How far does a duty of care extend and what is required to mitigate loss?


September 29, 2004, but practical completion did not occur until April 4, 2005.

In the latter part of 2004, as a result of a late agreed departure from the original design, a room had been constructed on the basement level called the “technology room”.
This room was designed to house Vodafone’s core equipment that was essential to integrate its head office and wider communications and data networks (principally being two “Cisco switches”).

The technology room was constructed by W&H and was specifically designed to enable the equipment to function free of the risk of any contaminant. However, to ensure that Vodafone could commence business on time, Vodafone (by agreement) took possession of the technology room and installed the switches before practical completion.

By February 17, 2005, the switches had been installed and were operational. However, on February 22, 2005, two months prior to practical completion, the switches were found coated with fine concrete dust.

Vodafone had the switches cleaned at a cost of approximately $52,000. The switches proved functional and the network went live in March 2005. Subsequently in November 2005, after one of the switches ceased to briefly function properly over a weekend, Vodafone decided to replace both switches at a cost of approximately $316,000.

Vodafone placed an order for the new switches which were installed in March 2006. In the period during which the original switches were in use, with the exception of the brief November 2005 failure, the original switches functioned without incident.

Vodafone claimed that the dust had been generated by concrete cutting work carried out by W&H. Vodafone thus sought a complete indemnity for the cost of cleaning and replacing the switches from both M5 and W&H.

Vodafone’s claim against M5 failed primarily because the court was not prepared to imply a term into the design, build and lease agreement that Vodafone had with M5.
While this part of the decision provides a useful summary of when the court is willing to imply a term into a contract, it is the decision relating to the claim in negligence by Vodafone against W&H which makes interesting reading.

The claim and decision
Vodafone contended that W&H had been negligent by failing in its duty to carry out the work in such a way as to prevent dust migrating into the technology room. In response, W&H argued that its only duty, and its only consequent liability, lay in contract with M5.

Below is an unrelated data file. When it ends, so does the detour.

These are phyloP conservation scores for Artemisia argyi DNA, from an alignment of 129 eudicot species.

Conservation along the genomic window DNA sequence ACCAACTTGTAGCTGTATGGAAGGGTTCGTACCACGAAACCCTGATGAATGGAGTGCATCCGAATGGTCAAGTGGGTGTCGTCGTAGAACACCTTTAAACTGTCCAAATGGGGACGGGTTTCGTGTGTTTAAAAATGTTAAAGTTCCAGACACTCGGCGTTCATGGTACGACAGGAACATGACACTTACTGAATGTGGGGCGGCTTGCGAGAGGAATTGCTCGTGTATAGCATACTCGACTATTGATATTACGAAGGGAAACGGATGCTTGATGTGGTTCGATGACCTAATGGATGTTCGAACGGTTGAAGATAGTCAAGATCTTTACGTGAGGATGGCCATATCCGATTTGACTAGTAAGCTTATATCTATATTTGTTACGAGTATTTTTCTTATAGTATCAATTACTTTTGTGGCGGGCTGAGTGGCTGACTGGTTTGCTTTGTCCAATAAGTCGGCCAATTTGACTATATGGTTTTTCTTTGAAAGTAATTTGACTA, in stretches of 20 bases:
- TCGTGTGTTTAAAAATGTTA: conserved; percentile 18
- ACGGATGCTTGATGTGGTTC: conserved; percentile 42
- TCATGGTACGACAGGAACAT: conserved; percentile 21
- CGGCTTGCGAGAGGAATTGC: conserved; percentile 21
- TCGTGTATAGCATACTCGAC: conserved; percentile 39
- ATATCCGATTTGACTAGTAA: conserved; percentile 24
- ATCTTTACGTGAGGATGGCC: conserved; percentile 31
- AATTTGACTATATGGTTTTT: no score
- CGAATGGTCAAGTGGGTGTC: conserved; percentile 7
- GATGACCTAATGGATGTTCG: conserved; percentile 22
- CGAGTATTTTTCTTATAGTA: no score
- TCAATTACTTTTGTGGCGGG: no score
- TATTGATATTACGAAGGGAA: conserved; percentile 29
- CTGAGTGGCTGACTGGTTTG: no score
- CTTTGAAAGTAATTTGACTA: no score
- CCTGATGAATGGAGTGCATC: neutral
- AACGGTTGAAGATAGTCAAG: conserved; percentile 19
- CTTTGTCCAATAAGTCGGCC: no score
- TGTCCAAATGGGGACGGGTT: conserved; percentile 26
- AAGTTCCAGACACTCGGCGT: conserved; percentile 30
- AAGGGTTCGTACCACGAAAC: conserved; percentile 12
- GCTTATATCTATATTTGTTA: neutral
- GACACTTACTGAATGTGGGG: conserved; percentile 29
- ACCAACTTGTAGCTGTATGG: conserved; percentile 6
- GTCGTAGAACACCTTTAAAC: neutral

Vodafone, it argued, sought to impose on it a parallel or even greater duty, and liability. W&H submitted that this was inconsistent with the allocation of risk made contractually.
The court held that W&H owed Vodafone a duty of care to avoid damaging Vodafone’s property.
At paragraph 112, Justice Keane held that the nexus between W&H and Vodafone resulting from their convergent contracts with M5, the vulnerability that Vodafone was under, underlined by the section completion regime, and W&H’s corresponding liability, and its duty to avoid causing damage to M5, all pointed towards W&H owing a duty of care. 

The nature of loss was also considered to be more than purely economical, also pointing in favour of the duty of care.
While the dust in the technology room was found to have been generated and caused by the remedial concrete cutting carried out by, or for W&H, it was argued by W&H that there had been no breach of the duty of care.

W&H argued that it was caught between conflicting duties in contract. On the one hand, it was required to hand over the technology room well before practical completion, but on the other, it was required to press on with construction to the point of practical completion, which included finishing work on the basement which would inevitably generate dust.

The court rejected that submission, concluding that W&H was under a duty of care calling for ordinary foresight and ordinary precautions. The remedial work was clearly going to generate a very large quantity of dust, and that was a risk which needed to be managed very carefully — which was not done.

Interestingly, when Justice Keane came to consider the issue of what loss Vodafone could actually recover, the court was quick to identify that Vodafone could only recover the loss associated with having the switches cleaned, not replacing the switches.

Justice Keane noted that while it was clear that the immediate physical detriment that Vodafone suffered was the dust coating on the switches which needed to be thoroughly cleaned, there was no evidence that the switches, as a result of the dust, would not have worked properly following the cleaning and, hence, needed to be replaced.

Concluding comments
The High Court decision is highly recommended reading. It again brings to the forefront not only the extent to which duties of care might be owed in completing construction contracts (including to those with whom there may be no contract), it also serves a useful reminder that when trying to mitigate losses, consideration needs to be given as to what is actually required to mitigate that loss.

Note: This article is not intended to be legal advice (nor a substitute for legal advice). No responsibility or liability is accepted by Legal Vision to anyone who relies on the information contained in this article.

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